Evidence For Information Processing In The Brain

2702 words - 11 pages

I'll show in an initial section (I.) that the kind of analogy between life and information – that seems to be central to the effect that artificial mind may represents an expected advance in the life evolution in Universe – is like the design argument and that if the design argument is invalid, the argument to the effect that artificial mind may represents an expected advance in the life evolution in Universe is also unfounded and invalid.
However, if we are prepared to admit (though we should not do) this method of reasoning as valid, I'll show in an second section (II.), that the analogy between life and information to the effect that artificial mind may represents an expected advance in the life evolution in Universe seems suggest some type of reductionism of life to information, but biology respectively chemistry or physics are not reductionist, contrary to what seems to be suggested by the analogy between life and information.
I.
The analogy between life and information - for example, pattern recognition, with hierarchical structure and suitable weightings for constituent features (Kurzweil 2012) - seems to be central to the effect that artificial mind may represents an expected advance in the life evolution in Universe, since information (namely, pattern recognition) is supposed to be the essence of mind and all information (namely, pattern recognition) is implemented by the same basic neural mechanisms. And since we can replicated these mechanisms in a machine, there is nothing to prevent us from set up an artificial mind—we just need to install the right pattern recognizers.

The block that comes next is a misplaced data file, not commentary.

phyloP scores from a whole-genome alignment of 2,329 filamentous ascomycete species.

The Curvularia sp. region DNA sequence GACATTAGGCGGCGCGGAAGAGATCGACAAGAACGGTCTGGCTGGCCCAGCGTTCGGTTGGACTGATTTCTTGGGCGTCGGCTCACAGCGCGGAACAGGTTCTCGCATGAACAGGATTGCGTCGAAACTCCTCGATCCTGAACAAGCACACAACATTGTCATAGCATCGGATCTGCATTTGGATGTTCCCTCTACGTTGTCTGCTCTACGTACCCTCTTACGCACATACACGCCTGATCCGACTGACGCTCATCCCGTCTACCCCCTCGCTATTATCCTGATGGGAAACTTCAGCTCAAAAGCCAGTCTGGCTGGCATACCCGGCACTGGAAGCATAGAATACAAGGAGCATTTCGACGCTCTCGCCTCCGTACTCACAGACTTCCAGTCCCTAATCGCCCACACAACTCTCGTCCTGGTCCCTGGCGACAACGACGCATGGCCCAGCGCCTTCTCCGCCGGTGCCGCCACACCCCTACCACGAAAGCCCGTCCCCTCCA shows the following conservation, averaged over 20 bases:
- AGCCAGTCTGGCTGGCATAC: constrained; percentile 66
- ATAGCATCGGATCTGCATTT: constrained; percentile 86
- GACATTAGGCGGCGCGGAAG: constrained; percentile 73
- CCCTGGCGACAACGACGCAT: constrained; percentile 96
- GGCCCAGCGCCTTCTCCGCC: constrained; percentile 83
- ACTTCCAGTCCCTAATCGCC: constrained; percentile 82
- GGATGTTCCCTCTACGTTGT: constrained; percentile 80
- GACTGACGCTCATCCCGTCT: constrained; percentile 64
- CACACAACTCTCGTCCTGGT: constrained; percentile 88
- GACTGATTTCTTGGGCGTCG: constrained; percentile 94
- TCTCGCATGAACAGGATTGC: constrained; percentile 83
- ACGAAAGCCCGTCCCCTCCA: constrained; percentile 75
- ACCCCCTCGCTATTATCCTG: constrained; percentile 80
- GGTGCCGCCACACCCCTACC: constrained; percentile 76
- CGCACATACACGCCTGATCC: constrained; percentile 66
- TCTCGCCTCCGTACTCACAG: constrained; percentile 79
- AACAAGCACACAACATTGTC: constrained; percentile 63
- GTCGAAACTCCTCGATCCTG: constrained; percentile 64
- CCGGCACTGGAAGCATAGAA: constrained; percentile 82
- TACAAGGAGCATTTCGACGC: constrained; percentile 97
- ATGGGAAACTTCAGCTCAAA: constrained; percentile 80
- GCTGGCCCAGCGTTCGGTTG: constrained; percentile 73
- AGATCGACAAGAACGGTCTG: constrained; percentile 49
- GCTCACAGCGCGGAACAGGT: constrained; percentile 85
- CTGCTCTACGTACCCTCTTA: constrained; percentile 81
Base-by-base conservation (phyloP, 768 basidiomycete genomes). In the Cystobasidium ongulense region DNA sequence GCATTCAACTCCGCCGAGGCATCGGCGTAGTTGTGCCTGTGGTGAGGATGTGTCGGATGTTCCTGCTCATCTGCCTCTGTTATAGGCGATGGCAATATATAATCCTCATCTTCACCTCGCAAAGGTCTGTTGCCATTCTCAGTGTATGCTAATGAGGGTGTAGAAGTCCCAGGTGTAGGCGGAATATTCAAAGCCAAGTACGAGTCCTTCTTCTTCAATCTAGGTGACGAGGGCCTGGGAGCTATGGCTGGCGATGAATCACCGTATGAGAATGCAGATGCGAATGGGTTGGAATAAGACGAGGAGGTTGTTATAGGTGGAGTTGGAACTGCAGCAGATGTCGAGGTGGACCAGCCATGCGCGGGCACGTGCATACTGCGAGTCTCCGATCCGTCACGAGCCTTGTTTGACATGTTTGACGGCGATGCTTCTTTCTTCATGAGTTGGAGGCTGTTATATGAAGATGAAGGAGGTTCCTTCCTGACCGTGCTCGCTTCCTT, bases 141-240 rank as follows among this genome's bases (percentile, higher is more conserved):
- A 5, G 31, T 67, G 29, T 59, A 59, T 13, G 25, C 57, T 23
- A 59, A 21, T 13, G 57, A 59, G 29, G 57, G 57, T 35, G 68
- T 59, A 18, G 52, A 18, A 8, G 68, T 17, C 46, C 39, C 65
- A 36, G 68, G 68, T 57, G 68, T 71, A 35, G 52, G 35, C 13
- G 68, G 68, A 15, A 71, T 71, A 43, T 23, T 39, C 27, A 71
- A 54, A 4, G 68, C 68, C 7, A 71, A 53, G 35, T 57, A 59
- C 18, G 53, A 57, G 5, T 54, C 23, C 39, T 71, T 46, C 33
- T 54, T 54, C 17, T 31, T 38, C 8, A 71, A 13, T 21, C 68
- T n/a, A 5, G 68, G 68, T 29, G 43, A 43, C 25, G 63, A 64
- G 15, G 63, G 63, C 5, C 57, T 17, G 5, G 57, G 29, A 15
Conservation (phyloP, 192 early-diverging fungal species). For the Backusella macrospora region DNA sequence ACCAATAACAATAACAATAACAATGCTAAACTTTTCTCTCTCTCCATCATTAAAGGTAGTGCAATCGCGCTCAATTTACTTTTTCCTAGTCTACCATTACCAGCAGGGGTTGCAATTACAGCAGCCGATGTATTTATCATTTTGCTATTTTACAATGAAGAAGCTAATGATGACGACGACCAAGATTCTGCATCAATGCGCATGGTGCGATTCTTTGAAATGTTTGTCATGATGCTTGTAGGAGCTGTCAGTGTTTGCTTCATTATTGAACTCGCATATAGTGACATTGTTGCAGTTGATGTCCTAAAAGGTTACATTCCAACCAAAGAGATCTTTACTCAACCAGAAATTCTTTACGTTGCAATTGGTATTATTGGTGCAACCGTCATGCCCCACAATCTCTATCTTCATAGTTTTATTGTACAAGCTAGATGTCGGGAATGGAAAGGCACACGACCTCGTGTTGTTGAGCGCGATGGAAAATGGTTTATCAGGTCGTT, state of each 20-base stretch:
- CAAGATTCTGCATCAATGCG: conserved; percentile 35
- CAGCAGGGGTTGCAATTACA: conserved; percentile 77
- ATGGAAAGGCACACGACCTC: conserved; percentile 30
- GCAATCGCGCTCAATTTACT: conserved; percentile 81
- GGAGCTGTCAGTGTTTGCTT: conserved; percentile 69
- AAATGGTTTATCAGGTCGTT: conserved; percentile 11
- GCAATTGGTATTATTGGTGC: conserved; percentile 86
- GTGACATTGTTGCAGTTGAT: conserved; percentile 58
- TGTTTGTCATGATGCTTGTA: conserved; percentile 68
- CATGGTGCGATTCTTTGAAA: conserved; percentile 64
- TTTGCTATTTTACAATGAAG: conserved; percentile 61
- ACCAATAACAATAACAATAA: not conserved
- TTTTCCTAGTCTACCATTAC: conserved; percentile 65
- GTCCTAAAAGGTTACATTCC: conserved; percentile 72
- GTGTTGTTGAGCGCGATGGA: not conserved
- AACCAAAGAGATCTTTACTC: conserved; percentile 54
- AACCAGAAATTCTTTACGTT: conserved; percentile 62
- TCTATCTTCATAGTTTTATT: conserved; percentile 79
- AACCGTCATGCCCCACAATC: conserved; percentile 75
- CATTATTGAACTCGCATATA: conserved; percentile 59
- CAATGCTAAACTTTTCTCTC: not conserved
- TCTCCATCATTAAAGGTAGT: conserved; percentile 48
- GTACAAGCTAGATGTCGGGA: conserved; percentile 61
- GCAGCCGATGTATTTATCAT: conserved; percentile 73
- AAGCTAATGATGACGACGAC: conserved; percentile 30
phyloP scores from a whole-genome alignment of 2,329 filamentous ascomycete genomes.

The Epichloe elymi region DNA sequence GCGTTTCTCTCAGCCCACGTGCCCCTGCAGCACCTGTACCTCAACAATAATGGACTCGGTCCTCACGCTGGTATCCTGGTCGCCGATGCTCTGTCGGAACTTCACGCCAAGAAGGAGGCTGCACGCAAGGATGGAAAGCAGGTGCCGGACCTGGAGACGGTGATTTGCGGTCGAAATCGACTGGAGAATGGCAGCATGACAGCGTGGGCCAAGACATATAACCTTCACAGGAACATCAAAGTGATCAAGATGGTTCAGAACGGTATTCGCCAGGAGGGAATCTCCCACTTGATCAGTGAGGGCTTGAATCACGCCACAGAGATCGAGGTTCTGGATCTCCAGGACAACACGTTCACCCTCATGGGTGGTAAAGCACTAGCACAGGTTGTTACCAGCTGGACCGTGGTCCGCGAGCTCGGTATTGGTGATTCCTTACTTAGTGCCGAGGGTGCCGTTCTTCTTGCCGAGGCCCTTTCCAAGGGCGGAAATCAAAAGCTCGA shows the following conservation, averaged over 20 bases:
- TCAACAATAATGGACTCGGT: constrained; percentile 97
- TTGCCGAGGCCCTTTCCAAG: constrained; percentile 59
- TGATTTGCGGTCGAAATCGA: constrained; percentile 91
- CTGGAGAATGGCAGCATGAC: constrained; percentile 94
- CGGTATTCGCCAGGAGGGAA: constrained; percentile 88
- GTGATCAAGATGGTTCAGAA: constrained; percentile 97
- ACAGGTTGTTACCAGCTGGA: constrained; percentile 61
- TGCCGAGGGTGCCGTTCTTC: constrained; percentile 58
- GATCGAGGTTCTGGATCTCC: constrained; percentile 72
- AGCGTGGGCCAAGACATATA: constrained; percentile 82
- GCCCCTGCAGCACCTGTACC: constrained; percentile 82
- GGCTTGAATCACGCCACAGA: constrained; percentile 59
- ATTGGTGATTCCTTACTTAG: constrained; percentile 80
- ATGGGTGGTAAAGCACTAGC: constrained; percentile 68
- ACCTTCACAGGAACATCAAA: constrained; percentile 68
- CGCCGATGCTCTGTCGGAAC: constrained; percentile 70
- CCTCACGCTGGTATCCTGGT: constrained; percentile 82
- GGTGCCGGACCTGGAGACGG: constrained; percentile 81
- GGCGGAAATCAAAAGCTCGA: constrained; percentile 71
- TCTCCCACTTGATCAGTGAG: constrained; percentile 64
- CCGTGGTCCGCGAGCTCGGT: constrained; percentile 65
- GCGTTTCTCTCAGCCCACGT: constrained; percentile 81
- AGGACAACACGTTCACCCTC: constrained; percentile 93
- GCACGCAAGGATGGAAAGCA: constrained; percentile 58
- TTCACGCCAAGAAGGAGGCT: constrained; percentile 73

However, this analogy is of the same kind of analogy involved in, for example, the argument from design.
The design argument presented and criticized, for example, by Hume in his Dialogues concerning natural religion (1779), can be formulated as the classic watchmaker analogy as follow.
1. The clock for its complexity and the way is ordered, is a machine that has to have an intelligent author and builder, with proportional capacities to his work - the human watchmaker.
2. The world, for its complexity and the way is ordered, it is like a clock.
3. So, the world also has to have a smart author and builder, with proportional capacities to his work - the divine watchmaker (God).
Basically, this argument holds that, just as a clock before being built, we can assume the existence of an intelligent being who built it in a certain order, also for the world, we can assume the existence of an intelligent being who built it according with a specific purpose, given the similarities between a watch and the world. While in the first case the most plausible hypothesis for the builder of the clock would be a human watchmaker, in the second case the most plausible hypothesis for the builder of the world would be a "divine watchmaker" because only this could be capable of such a work.
This argument is an analogy, but, as we shall see below, raises several problems.
Consider: it...

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